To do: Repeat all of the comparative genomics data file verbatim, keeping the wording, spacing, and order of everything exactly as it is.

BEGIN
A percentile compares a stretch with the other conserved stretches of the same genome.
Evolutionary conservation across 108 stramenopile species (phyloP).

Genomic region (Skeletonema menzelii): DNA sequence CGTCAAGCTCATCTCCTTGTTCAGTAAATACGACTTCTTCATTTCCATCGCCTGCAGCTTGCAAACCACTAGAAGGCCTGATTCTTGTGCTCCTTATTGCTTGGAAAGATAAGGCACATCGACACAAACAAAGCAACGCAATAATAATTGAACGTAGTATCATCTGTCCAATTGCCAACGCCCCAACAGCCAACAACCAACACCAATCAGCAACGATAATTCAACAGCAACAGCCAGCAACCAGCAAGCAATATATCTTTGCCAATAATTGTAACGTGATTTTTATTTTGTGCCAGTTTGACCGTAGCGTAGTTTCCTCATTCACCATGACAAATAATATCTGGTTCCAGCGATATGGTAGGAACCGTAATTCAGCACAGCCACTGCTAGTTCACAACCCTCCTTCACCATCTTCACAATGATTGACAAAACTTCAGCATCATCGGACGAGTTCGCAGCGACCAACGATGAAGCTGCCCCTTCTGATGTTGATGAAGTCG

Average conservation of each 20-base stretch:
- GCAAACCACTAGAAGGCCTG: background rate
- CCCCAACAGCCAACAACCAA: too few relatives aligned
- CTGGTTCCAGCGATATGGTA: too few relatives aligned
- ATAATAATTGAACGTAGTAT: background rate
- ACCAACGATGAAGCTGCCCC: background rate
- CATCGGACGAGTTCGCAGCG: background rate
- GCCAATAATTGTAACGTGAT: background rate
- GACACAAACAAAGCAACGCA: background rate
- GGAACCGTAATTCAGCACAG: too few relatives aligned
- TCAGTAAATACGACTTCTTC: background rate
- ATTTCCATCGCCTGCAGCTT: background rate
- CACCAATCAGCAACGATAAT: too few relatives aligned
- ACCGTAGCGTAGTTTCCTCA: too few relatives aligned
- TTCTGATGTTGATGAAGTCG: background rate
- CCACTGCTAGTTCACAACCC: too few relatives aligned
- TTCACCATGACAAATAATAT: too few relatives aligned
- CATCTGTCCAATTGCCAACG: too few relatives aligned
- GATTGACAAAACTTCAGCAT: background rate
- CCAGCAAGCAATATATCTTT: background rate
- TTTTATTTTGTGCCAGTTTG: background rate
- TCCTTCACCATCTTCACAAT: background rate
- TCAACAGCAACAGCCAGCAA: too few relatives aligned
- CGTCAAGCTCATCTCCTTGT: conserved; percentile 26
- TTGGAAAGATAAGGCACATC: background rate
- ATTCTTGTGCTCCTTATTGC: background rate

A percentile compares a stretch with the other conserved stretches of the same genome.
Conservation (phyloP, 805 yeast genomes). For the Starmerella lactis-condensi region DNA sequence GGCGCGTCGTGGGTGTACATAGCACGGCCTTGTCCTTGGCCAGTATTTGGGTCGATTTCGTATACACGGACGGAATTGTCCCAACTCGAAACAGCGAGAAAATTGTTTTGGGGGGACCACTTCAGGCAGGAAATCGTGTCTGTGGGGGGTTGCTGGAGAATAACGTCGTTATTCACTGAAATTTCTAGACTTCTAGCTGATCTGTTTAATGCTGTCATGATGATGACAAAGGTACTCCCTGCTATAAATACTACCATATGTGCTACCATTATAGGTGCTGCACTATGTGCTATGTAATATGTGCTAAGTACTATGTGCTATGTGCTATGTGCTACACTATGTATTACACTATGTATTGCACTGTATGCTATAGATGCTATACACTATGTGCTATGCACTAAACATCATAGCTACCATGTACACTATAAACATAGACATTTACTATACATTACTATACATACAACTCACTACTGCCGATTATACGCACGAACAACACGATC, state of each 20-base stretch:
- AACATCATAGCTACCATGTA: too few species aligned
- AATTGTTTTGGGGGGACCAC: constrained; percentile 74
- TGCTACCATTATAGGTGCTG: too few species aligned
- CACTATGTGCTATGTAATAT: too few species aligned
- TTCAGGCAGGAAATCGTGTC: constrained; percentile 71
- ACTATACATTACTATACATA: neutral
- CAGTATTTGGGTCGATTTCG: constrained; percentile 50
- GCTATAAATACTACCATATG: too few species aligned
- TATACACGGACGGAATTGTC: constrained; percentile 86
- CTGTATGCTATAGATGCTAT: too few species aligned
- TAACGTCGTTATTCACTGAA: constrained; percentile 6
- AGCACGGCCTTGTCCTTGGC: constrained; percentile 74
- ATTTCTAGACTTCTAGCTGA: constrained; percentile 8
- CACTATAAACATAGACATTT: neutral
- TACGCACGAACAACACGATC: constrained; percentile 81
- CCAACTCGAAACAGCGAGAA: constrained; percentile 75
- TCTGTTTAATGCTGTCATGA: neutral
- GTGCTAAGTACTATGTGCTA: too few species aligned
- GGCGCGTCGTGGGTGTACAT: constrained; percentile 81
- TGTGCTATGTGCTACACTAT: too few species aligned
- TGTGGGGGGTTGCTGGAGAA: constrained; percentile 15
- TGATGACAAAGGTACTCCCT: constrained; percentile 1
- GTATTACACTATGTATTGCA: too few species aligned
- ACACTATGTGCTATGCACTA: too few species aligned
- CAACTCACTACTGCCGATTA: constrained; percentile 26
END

A percentile compares a stretch with the other conserved stretches of the same genome.
Evolutionary conservation across 108 stramenopile species (phyloP).

Genomic region (Skeletonema menzelii): DNA sequence CGTCAAGCTCATCTCCTTGTTCAGTAAATACGACTTCTTCATTTCCATCGCCTGCAGCTTGCAAACCACTAGAAGGCCTGATTCTTGTGCTCCTTATTGCTTGGAAAGATAAGGCACATCGACACAAACAAAGCAACGCAATAATAATTGAACGTAGTATCATCTGTCCAATTGCCAACGCCCCAACAGCCAACAACCAACACCAATCAGCAACGATAATTCAACAGCAACAGCCAGCAACCAGCAAGCAATATATCTTTGCCAATAATTGTAACGTGATTTTTATTTTGTGCCAGTTTGACCGTAGCGTAGTTTCCTCATTCACCATGACAAATAATATCTGGTTCCAGCGATATGGTAGGAACCGTAATTCAGCACAGCCACTGCTAGTTCACAACCCTCCTTCACCATCTTCACAATGATTGACAAAACTTCAGCATCATCGGACGAGTTCGCAGCGACCAACGATGAAGCTGCCCCTTCTGATGTTGATGAAGTCG

Average conservation of each 20-base stretch:
- GCAAACCACTAGAAGGCCTG: background rate
- CCCCAACAGCCAACAACCAA: too few relatives aligned
- CTGGTTCCAGCGATATGGTA: too few relatives aligned
- ATAATAATTGAACGTAGTAT: background rate
- ACCAACGATGAAGCTGCCCC: background rate
- CATCGGACGAGTTCGCAGCG: background rate
- GCCAATAATTGTAACGTGAT: background rate
- GACACAAACAAAGCAACGCA: background rate
- GGAACCGTAATTCAGCACAG: too few relatives aligned
- TCAGTAAATACGACTTCTTC: background rate
- ATTTCCATCGCCTGCAGCTT: background rate
- CACCAATCAGCAACGATAAT: too few relatives aligned
- ACCGTAGCGTAGTTTCCTCA: too few relatives aligned
- TTCTGATGTTGATGAAGTCG: background rate
- CCACTGCTAGTTCACAACCC: too few relatives aligned
- TTCACCATGACAAATAATAT: too few relatives aligned
- CATCTGTCCAATTGCCAACG: too few relatives aligned
- GATTGACAAAACTTCAGCAT: background rate
- CCAGCAAGCAATATATCTTT: background rate
- TTTTATTTTGTGCCAGTTTG: background rate
- TCCTTCACCATCTTCACAAT: background rate
- TCAACAGCAACAGCCAGCAA: too few relatives aligned
- CGTCAAGCTCATCTCCTTGT: conserved; percentile 26
- TTGGAAAGATAAGGCACATC: background rate
- ATTCTTGTGCTCCTTATTGC: background rate

A percentile compares a stretch with the other conserved stretches of the same genome.
Conservation (phyloP, 805 yeast genomes). For the Starmerella lactis-condensi region DNA sequence GGCGCGTCGTGGGTGTACATAGCACGGCCTTGTCCTTGGCCAGTATTTGGGTCGATTTCGTATACACGGACGGAATTGTCCCAACTCGAAACAGCGAGAAAATTGTTTTGGGGGGACCACTTCAGGCAGGAAATCGTGTCTGTGGGGGGTTGCTGGAGAATAACGTCGTTATTCACTGAAATTTCTAGACTTCTAGCTGATCTGTTTAATGCTGTCATGATGATGACAAAGGTACTCCCTGCTATAAATACTACCATATGTGCTACCATTATAGGTGCTGCACTATGTGCTATGTAATATGTGCTAAGTACTATGTGCTATGTGCTATGTGCTACACTATGTATTACACTATGTATTGCACTGTATGCTATAGATGCTATACACTATGTGCTATGCACTAAACATCATAGCTACCATGTACACTATAAACATAGACATTTACTATACATTACTATACATACAACTCACTACTGCCGATTATACGCACGAACAACACGATC, state of each 20-base stretch:
- AACATCATAGCTACCATGTA: too few species aligned
- AATTGTTTTGGGGGGACCAC: constrained; percentile 74
- TGCTACCATTATAGGTGCTG: too few species aligned
- CACTATGTGCTATGTAATAT: too few species aligned
- TTCAGGCAGGAAATCGTGTC: constrained; percentile 71
- ACTATACATTACTATACATA: neutral
- CAGTATTTGGGTCGATTTCG: constrained; percentile 50
- GCTATAAATACTACCATATG: too few species aligned
- TATACACGGACGGAATTGTC: constrained; percentile 86
- CTGTATGCTATAGATGCTAT: too few species aligned
- TAACGTCGTTATTCACTGAA: constrained; percentile 6
- AGCACGGCCTTGTCCTTGGC: constrained; percentile 74
- ATTTCTAGACTTCTAGCTGA: constrained; percentile 8
- CACTATAAACATAGACATTT: neutral
- TACGCACGAACAACACGATC: constrained; percentile 81
- CCAACTCGAAACAGCGAGAA: constrained; percentile 75
- TCTGTTTAATGCTGTCATGA: neutral
- GTGCTAAGTACTATGTGCTA: too few species aligned
- GGCGCGTCGTGGGTGTACAT: constrained; percentile 81
- TGTGCTATGTGCTACACTAT: too few species aligned
- TGTGGGGGGTTGCTGGAGAA: constrained; percentile 15
- TGATGACAAAGGTACTCCCT: constrained; percentile 1
- GTATTACACTATGTATTGCA: too few species aligned
- ACACTATGTGCTATGCACTA: too few species aligned
- CAACTCACTACTGCCGATTA: constrained; percentile 26